Telangana High Court: Revisional Court cannot Set Aside and Substitute Its Own Findings of Facts Recorded by Lower Court

The Telangana High Court in the case Azmeera Jagan v State of Telangana observed and has reiterated that the revisional Court has no jurisdiction for setting aside the findings of facts as recorded by the subordinate Court and substitute its own findings.
The single bench headed by Justice Juvvadi Sridevi in the case observed and has stated that the revisional Court has to confine itself to the legality and propriety of the findings of the subordinate Court as to whether the subordinate Court acted within the jurisdiction of them.
In the present case, the court observed that section 397 and section 401 of the Code of Criminal Procedure, 1973 confers only limited power on the revisional Court to the extent of satisfying about the legality, propriety or regularity of the proceedings or orders of the lower Court and not to act like appellate Court for other purposes which includes the recording of new findings of fact which being on fresh appraisal of evidence.
In the said case, the bench was hearing a criminal revision case filed by the petitioner-husband, wherein challenging the order of the Family Court which enhanced the maintenance amount on a petition filed by his wife and minor children under Section 127 of the Code of Criminal Procedure, 1973 in 2018.
Therefore, in 2010, the Family court enhanced the maintenance ordered from an amount Rs.5,000/- to Rs.10,000/- per month to the respondent wife and Rs.5,000/- per month each to the two respondent’s minor children.
Before the Court, the counsel appearing for the petitioner husband submitted that he has entered a settlement before Lok Adalat and the respondent wife agreed upon it that the petitioner will pay Rs.5000/- to respondent wife and each minor children and there being no change of circumstances to enhance the amount therefore the family court erred in altering the maintenance.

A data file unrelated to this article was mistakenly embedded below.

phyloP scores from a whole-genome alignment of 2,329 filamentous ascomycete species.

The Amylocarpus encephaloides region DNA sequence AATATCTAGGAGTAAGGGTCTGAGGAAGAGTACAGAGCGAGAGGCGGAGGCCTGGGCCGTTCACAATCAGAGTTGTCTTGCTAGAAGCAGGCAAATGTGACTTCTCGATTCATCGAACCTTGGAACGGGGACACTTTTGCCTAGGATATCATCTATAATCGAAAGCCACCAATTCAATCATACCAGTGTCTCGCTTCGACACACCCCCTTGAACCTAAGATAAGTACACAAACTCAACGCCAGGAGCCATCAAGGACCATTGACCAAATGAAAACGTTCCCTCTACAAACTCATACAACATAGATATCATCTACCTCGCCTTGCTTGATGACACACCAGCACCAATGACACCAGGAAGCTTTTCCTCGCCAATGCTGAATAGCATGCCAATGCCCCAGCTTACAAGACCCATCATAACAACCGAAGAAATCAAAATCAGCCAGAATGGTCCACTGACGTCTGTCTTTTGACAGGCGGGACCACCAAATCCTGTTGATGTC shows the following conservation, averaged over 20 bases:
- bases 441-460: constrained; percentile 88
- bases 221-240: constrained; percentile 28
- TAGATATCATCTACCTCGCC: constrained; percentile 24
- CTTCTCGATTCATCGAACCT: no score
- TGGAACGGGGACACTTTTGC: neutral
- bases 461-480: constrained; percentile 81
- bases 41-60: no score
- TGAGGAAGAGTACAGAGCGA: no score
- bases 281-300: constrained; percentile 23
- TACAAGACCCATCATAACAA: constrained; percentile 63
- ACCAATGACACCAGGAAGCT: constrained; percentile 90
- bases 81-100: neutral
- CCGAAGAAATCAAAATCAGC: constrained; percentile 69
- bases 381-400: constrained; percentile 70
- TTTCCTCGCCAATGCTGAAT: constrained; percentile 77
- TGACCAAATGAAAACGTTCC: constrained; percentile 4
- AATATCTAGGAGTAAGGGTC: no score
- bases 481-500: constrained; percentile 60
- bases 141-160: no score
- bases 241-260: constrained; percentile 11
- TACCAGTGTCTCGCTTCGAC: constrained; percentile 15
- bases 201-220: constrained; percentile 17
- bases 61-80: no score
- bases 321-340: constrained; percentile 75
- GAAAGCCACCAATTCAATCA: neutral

Further, the counsel appearing for the respondent wife and minor children submitted before the court that the standard of living has increased and therefore the court has rightly enhanced the maintenance amount. Thus, the husband who has a well-paying job and respondent has no means of livelihood to maintain herself and children. Thus, the order under challenge does not suffer from any kind of illegality.
However, the question which came before the court for consideration was whether the order of Family Court suffers from any such illegality, impropriety, or irregularity, so as to interfere with the same in exercise of powers under section 397 and section 401 of the Code of Criminal Procedure.
The High Court after hearing both the parties decided that it being a fit case for enhancing the maintenance as there is a hike in cost of living from 2010 to 2018. It has also been explained by the court that it being a well settled law that the revisional Court cannot set aside the findings of facts.
Accordingly, the said court found that there being no illegality or impropriety to interfere with the same by exercising revisional jurisdiction under Section 397 and Section 401 of Code of Criminal Procedure.

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